Whistleblower Protections for Independent Contractors: Legal Considerations

By Douglas Lipsky
Partner

Independent contractors often work without the security and benefits that regular employees enjoy, making their position in the workplace uniquely vulnerable. However, independent contractors are protected against whistleblower retaliation under New York State law. If you are working as an independent contractor and have evidence of wrongdoing by an organization, it takes a skilled employment lawyer to protect your rights and interests. Let’s take a look at whistleblower protections for independent contractors and how you can protect your rights. 

Understanding Whistleblower Protections

A whistleblower is an individual who exposes information or activities that are illegal or unethical within an organization. These disclosures can be made by employees, independent contractors, or members of an organization who witness wrongdoing. Whistleblower protections are designed to safeguard these individuals from retaliation, such as termination, demotion, or any form of harassment, as a consequence of their revelations. In essence, these protections are pivotal in encouraging the reporting of misconduct, thereby maintaining integrity and accountability within workplaces and organizations.

Whistleblower protections can vary depending on the jurisdiction and the specific laws in place. Generally, these protections are found in both federal and state laws. In New York, the primary state statute that offers protection to whistleblowers is the New York State Labor Law Section 740, also known as the “Whistleblower Law.” 

This law protects employees, including independent contractors, who report illegal activities, policies, or practices that pose a substantial and specific danger to public health or safety. It prohibits employers from taking any retaliatory action against an employee who discloses or threatens to disclose such activities, policies, or practices to a supervisor or a public body. Additionally, this law also covers instances where an employee objects to, or refuses to participate in, any such activity, policy, or practice that violates a law, rule, or regulation.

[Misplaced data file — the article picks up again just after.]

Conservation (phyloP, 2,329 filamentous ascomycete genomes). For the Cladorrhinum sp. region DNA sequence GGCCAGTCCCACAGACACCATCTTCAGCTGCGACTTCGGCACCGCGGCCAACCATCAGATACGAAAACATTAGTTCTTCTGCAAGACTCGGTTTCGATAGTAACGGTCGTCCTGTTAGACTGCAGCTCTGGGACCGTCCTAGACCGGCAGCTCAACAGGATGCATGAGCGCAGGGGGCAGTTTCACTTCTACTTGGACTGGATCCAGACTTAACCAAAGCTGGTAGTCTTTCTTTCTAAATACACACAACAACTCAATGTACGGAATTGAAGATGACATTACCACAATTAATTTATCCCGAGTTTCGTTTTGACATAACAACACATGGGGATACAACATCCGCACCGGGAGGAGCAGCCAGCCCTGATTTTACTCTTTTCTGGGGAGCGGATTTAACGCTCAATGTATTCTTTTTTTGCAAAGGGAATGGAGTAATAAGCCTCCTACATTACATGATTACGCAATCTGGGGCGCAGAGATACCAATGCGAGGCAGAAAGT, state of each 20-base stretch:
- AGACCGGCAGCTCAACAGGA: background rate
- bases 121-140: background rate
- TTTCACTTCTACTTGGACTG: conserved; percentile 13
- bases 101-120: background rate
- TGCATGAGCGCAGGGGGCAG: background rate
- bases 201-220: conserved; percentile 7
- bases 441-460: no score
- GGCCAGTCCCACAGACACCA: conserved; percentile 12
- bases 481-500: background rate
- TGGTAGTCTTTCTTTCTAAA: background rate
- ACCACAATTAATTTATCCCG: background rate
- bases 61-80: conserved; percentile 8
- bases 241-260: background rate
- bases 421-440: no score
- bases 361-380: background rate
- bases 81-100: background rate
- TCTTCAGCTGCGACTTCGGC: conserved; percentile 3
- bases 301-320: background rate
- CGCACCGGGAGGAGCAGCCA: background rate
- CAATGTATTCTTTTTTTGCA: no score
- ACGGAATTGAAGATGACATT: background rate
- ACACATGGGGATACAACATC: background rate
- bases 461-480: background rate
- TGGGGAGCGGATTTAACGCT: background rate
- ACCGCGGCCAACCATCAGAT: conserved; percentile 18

Challenges Faced by Independent Contractors.

Independent contractors face distinct challenges in the workplace, particularly when it comes to whistleblowing. Unlike traditional employees, they often lack the security of long-term contracts and can be more easily dismissed or not rehired, making the act of reporting wrongdoing a riskier proposition. This precarious employment status can deter independent contractors from coming forward with crucial information, as they may fear losing their livelihood without the protections typically afforded to regular employees.

Moreover, independent contractors often do not have access to internal reporting mechanisms that are available to full-time employees, such as human resources departments or dedicated compliance channels. They may also be less familiar with the specific legal protections and rights they hold in their role, leaving them more vulnerable to employer retaliation. This lack of support and information creates an additional barrier, making it harder for them to navigate the process of safely and effectively reporting misconduct.

Practical Advice For Whistleblowers

If you are considering blowing the whistle, consider the following steps:

  • Document everything: Keep detailed records of any wrongdoing, including dates, times, and involved parties.
  • Know your rights: Familiarize yourself with both state and federal whistleblower laws to understand your protections.
  • Report correctly: Identify the appropriate authorities or channels to report the misconduct, whether it’s within the organization or to external bodies.

After taking these steps, seek legal counsel. An experienced employment lawyer can provide guidance on your situation, help you navigate the complexities of whistleblower laws, and protect your rights. They can also assist in effectively communicating your concerns to the appropriate parties, maximizing the impact of your disclosure while minimizing potential risks.

The Takeaway

Understanding and utilizing whistleblower protections is essential for independent contractors who witness wrongdoing. By taking informed steps and seeking professional legal advice, you can ensure your rights are safeguarded as you contribute to a more ethical and accountable work environment. If you’re an independent contractor facing such a situation, contact an experienced employment lawyer for guidance and support in navigating these challenging waters.

About the Author
Douglas Lipsky is a co-founding partner of Lipsky Lowe LLP. He has extensive experience in all areas of employment law, including discrimination, sexual harassment, hostile work environment, retaliation, wrongful discharge, breach of contract, unpaid overtime, and unpaid tips. He also represents clients in complex wage and hour claims, including collective actions under the federal Fair Labor Standards Act and class actions under the laws of many different states. If you have questions about this article, contact Douglas today.